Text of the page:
It turns out that Mars can be a very windy place.
The perseverance rover It landed on the Red Planet in February 2021 carrying, among other instruments, a dubbed weather station Mars Environmental Dynamics Analyst (MEDA). This instrument includes two wind sensors that measure speed and direction, among many other sensors that provide weather measures such as humidity, radiation, and air temperature.
Jose Antonio Rodriguez Manfredi, MEDA principal investigator, told Space that pebbles that were moved aloft by strong winds from the Red Planet recently destroyed one of the wind sensors, but that MEDA can still track winds in its Jezero Crater landing area, and that It was with low sensitivity. com.
“Currently, the capabilities of the sensor have diminished, but it still provides magnitudes of velocity and direction,” Rodrigues Manfredi, a scientist at the Spanish Astrobiology Center in Madrid, wrote in an email. “The whole team is now resetting the retrieval procedure to get more accuracy from undamaged detector readings.”
The two wind sensors roughly the size of a ruler are flanked on tenacity by six individual detectors meant to give accurate readings from any direction, according to Materials (Opens in a new tab) from NASA’s Jet Propulsion Laboratory in California, which operates the rover.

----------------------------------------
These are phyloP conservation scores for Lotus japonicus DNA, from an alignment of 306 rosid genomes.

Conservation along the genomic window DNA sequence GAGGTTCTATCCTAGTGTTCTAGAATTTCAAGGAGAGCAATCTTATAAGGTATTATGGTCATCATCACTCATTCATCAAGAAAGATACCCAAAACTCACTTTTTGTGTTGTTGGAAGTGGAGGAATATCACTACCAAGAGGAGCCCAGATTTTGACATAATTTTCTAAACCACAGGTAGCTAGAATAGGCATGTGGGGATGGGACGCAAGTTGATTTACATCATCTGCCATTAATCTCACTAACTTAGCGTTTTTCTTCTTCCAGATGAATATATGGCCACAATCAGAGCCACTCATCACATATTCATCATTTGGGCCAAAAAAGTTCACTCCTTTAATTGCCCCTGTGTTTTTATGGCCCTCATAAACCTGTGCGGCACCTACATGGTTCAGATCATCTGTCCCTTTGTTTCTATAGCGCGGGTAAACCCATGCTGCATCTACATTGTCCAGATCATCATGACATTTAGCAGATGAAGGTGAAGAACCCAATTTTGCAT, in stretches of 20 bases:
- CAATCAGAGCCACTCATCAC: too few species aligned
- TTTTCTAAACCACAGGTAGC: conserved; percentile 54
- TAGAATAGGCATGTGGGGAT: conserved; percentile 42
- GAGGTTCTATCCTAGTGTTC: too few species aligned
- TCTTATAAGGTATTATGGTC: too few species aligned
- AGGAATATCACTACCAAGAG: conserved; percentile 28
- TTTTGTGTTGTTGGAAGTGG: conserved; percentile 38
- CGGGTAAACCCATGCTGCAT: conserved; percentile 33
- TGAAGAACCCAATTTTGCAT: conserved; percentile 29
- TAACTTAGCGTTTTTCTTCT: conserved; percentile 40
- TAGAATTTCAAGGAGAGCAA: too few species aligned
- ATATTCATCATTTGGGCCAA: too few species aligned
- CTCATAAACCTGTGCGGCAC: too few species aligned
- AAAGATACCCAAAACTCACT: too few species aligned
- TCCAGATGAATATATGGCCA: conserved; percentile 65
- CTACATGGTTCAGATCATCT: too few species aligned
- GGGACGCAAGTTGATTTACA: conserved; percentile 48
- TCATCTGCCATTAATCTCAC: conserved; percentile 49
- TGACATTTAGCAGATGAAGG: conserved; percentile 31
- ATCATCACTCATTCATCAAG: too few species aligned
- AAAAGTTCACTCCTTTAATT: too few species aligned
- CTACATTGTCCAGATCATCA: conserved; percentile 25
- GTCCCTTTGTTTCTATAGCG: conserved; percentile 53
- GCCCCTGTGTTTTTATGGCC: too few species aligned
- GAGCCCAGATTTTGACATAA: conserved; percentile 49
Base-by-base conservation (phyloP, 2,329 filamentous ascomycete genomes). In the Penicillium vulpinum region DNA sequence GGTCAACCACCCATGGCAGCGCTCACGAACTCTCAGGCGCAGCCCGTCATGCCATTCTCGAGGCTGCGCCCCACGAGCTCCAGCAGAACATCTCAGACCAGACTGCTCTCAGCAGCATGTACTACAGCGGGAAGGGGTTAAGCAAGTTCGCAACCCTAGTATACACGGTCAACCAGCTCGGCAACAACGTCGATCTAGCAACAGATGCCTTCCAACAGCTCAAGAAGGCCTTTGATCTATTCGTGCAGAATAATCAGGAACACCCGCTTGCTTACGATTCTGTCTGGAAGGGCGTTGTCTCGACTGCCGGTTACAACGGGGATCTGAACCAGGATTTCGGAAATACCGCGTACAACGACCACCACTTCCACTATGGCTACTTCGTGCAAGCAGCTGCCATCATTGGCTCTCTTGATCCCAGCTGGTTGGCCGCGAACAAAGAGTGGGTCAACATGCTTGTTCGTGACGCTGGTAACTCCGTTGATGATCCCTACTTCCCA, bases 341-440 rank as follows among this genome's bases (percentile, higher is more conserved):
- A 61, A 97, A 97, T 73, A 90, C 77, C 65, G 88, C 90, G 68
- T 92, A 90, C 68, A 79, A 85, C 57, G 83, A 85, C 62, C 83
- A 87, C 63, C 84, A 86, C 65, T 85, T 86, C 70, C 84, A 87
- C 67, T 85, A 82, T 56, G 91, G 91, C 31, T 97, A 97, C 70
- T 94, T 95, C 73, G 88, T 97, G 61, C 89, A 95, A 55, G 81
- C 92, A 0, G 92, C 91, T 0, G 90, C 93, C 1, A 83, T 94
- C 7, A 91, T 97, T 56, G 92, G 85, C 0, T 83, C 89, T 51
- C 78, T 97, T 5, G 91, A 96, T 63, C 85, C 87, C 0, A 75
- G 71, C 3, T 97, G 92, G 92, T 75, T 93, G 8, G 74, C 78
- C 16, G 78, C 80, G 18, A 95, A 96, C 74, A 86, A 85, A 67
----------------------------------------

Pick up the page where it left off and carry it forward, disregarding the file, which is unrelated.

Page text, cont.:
Each of the two main wind sensors is attached to an arm that can unfold to move the sensors away from the rover while it is driving, because the tenacity of the vehicle’s size does not affect the wind currents with its own movements during Mars atmosphereJet Propulsion Laboratory officials said.
Rodriguez Manfredi noted that the Wind Sensor, like all tools in Tenacity, was designed with redundancy and protection in mind. “But of course, there are limits to everything.”
And for an instrument like MEDA, the cap is more challenging, as the sensors must be exposed to environmental conditions in order to record wind parameters. But when stronger-than-expected winds lifted larger-than-expected pebbles, the combination damaged some of the detector’s elements.
“Neither the forecasts nor the experience we gained from previous missions anticipated such strong winds, nor much loose material like that,” Rodriguez Manfredi said. (He is also the principal investigator for another temperature and wind sensor on NASA Insight The lander has been on the Red Planet since November 2018 and its mission is expected to end this year.)
Ironically, he added, the sensors were damaged by wind, or “specifically because of what we were looking at.”
Besides measuring wind, weather, and rock composition, the rover picks out promising materials for temporary sample storage in the future with the goal of sending samples to a land in the thirties.